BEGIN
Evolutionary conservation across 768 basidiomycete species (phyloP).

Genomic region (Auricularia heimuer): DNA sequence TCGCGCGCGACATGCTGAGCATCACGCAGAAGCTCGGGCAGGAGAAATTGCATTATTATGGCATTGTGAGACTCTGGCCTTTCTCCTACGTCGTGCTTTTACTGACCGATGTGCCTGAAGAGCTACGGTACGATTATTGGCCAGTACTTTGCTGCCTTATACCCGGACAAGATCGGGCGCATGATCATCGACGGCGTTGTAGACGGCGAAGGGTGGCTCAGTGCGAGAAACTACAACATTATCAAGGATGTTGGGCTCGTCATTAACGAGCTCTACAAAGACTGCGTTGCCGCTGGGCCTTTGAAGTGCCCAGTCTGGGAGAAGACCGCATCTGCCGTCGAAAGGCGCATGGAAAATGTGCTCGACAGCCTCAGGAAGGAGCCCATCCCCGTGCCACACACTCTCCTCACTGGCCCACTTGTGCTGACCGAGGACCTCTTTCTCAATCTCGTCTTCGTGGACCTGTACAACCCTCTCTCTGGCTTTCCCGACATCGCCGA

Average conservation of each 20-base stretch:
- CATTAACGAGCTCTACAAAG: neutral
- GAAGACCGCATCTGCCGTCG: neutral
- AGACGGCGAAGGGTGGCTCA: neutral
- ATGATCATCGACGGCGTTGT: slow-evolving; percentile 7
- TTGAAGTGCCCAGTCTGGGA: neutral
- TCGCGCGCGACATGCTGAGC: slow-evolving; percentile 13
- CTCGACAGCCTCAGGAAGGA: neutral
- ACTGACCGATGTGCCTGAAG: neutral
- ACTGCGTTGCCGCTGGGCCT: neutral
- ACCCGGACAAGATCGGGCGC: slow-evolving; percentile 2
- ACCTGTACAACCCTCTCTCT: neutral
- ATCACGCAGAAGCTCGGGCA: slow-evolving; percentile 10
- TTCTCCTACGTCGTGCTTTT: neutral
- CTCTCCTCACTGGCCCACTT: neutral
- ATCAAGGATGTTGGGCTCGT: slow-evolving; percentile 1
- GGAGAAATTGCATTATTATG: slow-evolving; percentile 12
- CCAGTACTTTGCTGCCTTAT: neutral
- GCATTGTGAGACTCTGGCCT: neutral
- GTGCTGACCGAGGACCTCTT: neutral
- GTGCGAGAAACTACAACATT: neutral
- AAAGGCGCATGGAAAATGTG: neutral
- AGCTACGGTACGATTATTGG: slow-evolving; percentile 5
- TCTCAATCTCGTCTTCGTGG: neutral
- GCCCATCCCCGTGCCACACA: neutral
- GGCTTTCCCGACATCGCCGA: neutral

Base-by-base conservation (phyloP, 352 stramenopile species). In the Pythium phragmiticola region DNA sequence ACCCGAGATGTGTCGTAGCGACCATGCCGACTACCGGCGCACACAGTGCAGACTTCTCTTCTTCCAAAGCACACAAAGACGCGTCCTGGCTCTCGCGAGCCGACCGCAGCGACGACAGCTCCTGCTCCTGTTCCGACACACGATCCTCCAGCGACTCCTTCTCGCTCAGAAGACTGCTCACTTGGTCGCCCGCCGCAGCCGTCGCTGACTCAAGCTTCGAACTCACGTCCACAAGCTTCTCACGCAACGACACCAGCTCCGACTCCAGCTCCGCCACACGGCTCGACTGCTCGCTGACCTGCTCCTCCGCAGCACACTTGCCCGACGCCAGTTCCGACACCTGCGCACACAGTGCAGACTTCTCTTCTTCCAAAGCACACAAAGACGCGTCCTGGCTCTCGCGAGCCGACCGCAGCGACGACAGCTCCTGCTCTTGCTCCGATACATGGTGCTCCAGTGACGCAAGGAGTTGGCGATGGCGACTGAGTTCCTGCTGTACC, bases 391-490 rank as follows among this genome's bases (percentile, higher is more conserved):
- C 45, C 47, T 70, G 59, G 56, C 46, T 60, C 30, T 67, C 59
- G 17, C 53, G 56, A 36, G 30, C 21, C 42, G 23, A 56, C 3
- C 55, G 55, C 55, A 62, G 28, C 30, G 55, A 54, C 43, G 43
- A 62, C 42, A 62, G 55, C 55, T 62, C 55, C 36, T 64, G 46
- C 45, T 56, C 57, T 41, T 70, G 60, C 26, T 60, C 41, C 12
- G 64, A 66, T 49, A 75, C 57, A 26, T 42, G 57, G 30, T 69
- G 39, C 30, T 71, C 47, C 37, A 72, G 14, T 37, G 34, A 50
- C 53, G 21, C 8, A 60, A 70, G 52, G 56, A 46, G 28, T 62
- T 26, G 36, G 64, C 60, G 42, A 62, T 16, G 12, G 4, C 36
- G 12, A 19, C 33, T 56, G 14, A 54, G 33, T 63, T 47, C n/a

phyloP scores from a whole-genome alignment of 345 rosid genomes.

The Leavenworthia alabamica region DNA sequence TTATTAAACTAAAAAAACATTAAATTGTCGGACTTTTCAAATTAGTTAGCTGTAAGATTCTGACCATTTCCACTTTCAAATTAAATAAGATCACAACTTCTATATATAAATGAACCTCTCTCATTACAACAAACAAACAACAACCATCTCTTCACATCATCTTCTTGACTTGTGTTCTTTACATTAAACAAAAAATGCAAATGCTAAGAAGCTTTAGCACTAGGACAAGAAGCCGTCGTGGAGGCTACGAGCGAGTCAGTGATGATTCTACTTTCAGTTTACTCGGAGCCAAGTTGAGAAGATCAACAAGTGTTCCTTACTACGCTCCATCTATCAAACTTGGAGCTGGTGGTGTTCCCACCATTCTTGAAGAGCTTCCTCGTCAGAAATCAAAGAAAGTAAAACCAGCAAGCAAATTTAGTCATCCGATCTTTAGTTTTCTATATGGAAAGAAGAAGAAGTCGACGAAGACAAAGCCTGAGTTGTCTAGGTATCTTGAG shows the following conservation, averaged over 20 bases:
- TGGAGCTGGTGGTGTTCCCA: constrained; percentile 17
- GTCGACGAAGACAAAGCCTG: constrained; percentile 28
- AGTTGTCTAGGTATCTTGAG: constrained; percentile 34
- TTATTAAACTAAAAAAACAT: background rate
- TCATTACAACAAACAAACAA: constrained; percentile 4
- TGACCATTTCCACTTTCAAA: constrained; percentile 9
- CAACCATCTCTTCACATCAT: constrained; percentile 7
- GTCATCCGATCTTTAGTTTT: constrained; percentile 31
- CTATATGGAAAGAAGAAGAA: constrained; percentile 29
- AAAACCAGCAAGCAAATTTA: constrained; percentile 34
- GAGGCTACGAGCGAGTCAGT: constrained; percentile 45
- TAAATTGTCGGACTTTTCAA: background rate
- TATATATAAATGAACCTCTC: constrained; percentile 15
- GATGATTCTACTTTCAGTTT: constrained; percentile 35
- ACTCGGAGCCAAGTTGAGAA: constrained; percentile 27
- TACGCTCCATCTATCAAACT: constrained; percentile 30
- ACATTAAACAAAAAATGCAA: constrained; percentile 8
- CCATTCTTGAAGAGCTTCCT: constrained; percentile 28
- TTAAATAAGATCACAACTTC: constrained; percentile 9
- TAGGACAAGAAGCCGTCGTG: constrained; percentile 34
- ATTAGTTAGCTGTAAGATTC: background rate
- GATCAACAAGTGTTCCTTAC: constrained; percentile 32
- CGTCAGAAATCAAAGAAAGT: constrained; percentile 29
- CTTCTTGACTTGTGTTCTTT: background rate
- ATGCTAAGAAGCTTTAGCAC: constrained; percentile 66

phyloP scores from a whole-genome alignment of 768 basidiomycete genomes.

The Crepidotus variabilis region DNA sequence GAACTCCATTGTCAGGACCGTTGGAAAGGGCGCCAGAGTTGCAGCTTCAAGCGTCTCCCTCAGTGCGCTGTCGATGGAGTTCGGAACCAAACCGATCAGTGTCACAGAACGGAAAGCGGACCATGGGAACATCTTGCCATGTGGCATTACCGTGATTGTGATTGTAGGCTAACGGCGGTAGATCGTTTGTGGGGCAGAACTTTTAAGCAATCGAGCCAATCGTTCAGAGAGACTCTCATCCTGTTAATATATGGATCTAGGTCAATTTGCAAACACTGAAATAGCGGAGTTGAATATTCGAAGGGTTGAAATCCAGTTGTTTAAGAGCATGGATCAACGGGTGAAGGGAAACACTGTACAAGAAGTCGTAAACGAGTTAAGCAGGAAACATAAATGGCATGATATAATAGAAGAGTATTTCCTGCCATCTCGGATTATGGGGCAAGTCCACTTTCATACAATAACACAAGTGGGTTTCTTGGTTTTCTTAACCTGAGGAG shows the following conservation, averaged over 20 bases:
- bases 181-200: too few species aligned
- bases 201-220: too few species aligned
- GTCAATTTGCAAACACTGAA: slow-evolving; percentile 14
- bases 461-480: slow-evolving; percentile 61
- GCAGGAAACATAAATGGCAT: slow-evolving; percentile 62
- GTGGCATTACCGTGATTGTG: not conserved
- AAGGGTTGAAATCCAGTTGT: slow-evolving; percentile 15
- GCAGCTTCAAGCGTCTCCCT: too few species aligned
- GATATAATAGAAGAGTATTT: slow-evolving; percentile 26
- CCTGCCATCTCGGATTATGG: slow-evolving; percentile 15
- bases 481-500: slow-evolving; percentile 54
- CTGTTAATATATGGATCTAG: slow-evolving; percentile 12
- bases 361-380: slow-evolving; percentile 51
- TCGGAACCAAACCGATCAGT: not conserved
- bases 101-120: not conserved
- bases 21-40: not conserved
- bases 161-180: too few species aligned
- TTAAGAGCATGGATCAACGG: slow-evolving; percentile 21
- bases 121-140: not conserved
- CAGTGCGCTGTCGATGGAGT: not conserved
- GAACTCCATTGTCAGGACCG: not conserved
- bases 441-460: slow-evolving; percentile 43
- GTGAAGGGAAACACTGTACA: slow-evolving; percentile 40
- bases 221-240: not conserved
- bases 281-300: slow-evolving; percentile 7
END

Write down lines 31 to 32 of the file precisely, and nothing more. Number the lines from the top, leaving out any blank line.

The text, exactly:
- G 17, C 53, G 56, A 36, G 30, C 21, C 42, G 23, A 56, C 3
- C 55, G 55, C 55, A 62, G 28, C 30, G 55, A 54, C 43, G 43